With the explosion of exposures from smartphone cameras, there’s been widespread industry speculation of when the commensurate increase in photo output will come. Yes, photo merchandise and gifts are growing, but not at a rate to replace the loss of print volume.
A recent Suite 48 Analytics study shows photo-print apps attract new customers but app-distribution challenges require innovation. Smartphone photo printing apps are doing more than delivering an increasing share of print vendors’ revenues: They’re also attracting new customers who haven’t previously engaged in printing, according to the just-published Photo Output App Market study. Prime examples include:
– More than 20 percent of Snapfish’ mobile app customers are new to Snapfish.
– More than 50 percent of major European photo product vendor CeWe Color’s first-time mobile purchasers are new customers.
This new trend upends the conventional wisdom smartphone photographers are only interested in sharing digital photos through social network or messaging platforms, and are therefore not a potential market for printed photo products such as photo prints, photobooks, photo postcards, or photo-enriched phone cases, according to Hans Hartman, author of the study.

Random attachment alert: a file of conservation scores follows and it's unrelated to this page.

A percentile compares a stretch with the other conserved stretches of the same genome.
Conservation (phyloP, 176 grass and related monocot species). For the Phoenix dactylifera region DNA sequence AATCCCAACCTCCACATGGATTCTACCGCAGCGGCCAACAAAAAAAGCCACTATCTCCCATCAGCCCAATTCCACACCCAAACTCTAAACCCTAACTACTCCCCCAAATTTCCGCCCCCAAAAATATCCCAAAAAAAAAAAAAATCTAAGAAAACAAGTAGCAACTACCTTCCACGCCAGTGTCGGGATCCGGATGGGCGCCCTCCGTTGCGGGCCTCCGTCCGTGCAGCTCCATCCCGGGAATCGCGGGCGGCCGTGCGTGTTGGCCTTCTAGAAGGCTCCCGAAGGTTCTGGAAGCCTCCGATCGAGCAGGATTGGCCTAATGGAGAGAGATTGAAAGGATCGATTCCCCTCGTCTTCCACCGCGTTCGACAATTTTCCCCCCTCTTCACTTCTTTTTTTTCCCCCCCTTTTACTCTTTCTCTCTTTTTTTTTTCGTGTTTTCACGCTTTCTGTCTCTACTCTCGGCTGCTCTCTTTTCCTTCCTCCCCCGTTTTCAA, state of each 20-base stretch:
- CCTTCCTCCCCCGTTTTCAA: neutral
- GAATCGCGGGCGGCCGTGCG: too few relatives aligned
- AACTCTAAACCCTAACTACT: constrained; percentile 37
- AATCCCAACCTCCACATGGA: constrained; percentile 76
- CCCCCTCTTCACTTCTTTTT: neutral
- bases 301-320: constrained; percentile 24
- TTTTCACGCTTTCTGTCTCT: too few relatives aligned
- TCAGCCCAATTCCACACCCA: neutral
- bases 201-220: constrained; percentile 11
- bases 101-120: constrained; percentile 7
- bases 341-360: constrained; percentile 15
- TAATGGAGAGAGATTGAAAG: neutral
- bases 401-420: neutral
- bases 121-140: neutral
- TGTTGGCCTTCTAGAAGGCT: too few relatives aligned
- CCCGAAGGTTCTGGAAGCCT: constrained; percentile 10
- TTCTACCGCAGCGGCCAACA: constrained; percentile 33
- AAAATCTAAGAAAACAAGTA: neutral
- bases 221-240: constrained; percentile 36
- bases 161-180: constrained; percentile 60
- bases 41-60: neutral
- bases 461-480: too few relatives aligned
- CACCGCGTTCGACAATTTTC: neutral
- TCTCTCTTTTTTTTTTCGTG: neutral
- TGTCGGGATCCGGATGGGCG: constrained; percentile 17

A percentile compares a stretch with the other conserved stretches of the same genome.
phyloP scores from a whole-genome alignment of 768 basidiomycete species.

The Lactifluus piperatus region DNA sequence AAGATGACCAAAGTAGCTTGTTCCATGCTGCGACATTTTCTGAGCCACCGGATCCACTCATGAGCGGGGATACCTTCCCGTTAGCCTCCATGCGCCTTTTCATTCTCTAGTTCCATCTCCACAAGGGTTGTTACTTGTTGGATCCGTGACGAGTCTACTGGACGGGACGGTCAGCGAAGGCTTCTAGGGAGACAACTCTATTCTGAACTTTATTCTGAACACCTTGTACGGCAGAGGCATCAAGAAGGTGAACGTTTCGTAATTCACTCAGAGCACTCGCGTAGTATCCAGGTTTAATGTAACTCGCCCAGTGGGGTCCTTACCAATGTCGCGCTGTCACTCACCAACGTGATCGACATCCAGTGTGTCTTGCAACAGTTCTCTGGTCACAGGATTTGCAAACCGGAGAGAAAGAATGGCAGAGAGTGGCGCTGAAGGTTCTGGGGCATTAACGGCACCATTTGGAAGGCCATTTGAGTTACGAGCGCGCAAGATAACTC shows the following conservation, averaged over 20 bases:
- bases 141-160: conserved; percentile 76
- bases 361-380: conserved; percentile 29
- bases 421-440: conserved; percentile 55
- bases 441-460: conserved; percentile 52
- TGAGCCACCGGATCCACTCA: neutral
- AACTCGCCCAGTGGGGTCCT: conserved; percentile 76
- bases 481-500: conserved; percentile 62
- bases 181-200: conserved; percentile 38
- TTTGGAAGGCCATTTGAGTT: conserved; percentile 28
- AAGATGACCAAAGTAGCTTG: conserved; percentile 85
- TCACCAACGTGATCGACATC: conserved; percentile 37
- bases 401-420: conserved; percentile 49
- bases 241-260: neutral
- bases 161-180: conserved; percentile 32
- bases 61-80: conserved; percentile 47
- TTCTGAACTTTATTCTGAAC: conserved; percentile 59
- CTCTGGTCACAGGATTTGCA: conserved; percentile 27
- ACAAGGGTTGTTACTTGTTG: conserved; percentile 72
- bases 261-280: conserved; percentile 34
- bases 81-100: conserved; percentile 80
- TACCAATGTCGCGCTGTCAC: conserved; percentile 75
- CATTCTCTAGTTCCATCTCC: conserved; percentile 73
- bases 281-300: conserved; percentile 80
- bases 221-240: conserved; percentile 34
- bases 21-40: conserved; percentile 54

Photo-printing app developers, however, remain challenged to generate awareness and sizable download numbers for their apps. According to the study, which analyzed 137 photo product apps, the apps’ median downloads to date are only 62,000 and just 20 percent of the apps have been downloaded more than 500,000 times. By comparison, even today’s 100th ranked photo category app in the US iOS App Store has had more than 1 million downloads.
“Many smartphone photographers clearly want the ability to order photo products on occasion,” says Hartman. “For many these occasions, however, aren’t frequent enough to warrant downloading and installing a dedicated app.
“In fact, smartphone photographers might not even be aware they can order output products unless the feature is visible someplace where they frequently engage with their photos, such as in an app for image enhancement or one for photo organization. The win/win here, for both customers and vendors, is migrating the print function from being a product to being a feature.”